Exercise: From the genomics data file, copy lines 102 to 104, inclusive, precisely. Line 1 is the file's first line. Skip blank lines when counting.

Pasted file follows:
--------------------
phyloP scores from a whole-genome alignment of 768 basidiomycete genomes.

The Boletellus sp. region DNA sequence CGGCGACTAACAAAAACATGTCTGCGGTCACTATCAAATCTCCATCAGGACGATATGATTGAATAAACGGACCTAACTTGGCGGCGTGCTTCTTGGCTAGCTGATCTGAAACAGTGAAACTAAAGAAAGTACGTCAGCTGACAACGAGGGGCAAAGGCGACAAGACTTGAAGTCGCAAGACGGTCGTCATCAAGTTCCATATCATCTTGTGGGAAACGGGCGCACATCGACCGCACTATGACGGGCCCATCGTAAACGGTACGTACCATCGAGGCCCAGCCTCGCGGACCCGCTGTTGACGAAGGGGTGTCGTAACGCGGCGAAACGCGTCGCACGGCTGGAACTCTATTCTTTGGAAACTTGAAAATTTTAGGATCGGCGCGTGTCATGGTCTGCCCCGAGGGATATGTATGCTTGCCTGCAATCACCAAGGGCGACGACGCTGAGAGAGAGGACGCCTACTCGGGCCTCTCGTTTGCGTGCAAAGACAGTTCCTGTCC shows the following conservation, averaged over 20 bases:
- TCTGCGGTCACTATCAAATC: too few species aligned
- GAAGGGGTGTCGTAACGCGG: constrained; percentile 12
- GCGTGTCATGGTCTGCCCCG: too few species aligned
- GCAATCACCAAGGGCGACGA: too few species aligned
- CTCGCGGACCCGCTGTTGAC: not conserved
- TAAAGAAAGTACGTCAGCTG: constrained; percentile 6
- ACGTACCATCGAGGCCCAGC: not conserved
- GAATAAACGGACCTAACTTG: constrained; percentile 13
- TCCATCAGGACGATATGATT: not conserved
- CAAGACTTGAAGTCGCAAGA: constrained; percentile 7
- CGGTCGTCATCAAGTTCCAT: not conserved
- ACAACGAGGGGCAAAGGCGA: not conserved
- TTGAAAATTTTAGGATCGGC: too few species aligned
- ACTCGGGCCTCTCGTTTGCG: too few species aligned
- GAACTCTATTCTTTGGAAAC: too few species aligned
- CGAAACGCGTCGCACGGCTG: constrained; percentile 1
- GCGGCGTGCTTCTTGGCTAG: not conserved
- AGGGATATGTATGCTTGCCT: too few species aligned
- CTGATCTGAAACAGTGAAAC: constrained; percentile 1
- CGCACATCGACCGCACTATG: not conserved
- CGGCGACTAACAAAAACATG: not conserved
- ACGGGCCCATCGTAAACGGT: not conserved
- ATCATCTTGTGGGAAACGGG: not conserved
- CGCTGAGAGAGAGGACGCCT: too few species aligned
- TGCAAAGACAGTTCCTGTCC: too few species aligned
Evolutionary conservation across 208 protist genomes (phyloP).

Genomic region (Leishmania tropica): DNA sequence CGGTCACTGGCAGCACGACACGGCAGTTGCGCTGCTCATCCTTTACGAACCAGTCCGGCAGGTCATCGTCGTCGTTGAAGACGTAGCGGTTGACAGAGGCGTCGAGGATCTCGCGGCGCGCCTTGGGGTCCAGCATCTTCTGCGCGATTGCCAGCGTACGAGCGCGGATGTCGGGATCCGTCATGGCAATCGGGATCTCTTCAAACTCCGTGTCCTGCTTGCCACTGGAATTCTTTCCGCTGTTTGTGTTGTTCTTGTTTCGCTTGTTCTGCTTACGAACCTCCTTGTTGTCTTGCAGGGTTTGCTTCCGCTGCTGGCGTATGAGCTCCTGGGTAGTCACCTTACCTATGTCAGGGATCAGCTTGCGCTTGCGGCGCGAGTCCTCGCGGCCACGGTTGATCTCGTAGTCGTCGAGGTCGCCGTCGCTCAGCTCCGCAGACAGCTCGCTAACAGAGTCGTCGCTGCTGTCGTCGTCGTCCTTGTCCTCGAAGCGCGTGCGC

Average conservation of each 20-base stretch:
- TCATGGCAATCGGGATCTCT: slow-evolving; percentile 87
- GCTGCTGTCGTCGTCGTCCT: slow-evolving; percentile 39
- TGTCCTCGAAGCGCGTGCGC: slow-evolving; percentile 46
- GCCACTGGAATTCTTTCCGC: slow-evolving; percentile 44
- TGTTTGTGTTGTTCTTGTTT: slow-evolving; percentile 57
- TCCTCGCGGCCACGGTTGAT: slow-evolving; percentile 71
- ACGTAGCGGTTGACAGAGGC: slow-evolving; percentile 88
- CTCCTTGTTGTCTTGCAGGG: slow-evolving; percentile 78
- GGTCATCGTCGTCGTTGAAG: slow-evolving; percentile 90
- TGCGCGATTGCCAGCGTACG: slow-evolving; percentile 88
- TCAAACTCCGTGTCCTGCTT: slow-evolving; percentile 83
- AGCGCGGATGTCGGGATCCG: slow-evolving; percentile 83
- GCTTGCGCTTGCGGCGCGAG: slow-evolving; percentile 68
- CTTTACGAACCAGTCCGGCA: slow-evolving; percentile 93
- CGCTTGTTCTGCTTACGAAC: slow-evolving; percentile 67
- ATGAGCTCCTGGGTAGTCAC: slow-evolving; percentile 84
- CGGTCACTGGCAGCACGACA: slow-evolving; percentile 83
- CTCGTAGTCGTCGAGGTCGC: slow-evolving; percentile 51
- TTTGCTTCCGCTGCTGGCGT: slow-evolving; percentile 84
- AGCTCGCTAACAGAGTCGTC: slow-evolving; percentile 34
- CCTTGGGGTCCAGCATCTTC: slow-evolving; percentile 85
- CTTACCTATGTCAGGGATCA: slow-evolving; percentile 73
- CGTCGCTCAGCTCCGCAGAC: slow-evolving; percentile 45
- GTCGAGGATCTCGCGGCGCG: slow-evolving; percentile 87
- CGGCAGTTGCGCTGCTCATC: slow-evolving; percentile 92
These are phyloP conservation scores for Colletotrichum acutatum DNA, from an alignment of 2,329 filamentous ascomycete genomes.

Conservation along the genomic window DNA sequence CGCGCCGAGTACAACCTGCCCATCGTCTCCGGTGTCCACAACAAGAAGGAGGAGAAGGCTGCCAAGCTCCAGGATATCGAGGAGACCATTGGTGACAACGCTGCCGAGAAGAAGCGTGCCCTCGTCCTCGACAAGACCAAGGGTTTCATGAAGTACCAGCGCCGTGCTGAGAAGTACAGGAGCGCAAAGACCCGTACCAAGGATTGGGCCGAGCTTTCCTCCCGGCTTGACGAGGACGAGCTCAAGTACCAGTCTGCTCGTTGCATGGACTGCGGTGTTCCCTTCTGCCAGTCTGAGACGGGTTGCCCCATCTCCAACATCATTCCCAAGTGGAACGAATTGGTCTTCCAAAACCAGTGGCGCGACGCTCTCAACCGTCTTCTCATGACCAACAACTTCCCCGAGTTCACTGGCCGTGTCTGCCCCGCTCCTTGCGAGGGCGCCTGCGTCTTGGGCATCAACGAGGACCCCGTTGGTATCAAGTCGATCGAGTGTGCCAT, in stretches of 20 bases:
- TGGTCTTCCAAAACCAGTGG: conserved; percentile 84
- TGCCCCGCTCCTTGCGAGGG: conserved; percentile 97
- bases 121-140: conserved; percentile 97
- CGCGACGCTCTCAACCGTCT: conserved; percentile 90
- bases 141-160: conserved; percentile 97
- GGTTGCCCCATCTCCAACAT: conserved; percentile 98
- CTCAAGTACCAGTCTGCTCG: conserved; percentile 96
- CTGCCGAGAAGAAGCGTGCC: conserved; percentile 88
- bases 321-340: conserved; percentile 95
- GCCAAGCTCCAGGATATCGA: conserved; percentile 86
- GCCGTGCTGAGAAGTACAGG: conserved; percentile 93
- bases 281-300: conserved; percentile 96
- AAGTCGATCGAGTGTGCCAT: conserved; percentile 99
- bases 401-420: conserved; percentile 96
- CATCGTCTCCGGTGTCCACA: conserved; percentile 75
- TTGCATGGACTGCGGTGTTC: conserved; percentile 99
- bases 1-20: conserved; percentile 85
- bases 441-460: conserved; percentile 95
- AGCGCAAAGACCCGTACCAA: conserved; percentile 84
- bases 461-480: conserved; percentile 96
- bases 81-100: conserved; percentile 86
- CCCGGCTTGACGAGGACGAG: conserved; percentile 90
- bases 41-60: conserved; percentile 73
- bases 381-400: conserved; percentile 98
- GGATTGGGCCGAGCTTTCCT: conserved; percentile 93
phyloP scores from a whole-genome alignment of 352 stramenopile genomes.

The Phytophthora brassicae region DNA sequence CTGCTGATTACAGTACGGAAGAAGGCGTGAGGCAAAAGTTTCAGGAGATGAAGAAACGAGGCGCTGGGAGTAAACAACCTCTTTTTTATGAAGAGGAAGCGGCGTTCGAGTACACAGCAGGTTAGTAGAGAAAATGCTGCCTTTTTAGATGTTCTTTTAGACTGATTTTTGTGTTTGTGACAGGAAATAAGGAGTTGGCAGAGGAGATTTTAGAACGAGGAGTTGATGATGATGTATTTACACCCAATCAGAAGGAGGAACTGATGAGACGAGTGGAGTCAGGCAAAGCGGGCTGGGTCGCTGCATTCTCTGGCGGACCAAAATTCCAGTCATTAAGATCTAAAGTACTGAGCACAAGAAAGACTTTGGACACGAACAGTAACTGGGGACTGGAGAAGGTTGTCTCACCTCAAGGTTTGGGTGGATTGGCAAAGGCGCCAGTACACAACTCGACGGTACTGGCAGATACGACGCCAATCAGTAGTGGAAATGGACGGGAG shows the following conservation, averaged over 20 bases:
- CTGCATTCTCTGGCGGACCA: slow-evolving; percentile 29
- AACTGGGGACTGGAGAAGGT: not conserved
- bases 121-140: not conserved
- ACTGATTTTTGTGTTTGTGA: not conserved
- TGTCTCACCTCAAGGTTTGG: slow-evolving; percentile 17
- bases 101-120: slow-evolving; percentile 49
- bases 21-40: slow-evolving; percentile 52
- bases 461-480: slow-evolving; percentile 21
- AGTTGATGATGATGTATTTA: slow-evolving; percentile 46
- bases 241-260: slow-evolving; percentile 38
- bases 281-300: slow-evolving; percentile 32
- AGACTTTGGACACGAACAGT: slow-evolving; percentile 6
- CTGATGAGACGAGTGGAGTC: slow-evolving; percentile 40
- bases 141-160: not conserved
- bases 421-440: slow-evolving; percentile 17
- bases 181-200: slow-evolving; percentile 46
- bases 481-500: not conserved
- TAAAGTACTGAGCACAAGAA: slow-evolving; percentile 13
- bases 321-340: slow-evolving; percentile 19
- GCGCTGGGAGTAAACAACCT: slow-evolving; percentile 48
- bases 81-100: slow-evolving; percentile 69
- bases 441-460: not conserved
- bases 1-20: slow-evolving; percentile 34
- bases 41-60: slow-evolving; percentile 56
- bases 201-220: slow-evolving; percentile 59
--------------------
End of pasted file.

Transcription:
- TAAAGTACTGAGCACAAGAA: slow-evolving; percentile 13
- bases 321-340: slow-evolving; percentile 19
- GCGCTGGGAGTAAACAACCT: slow-evolving; percentile 48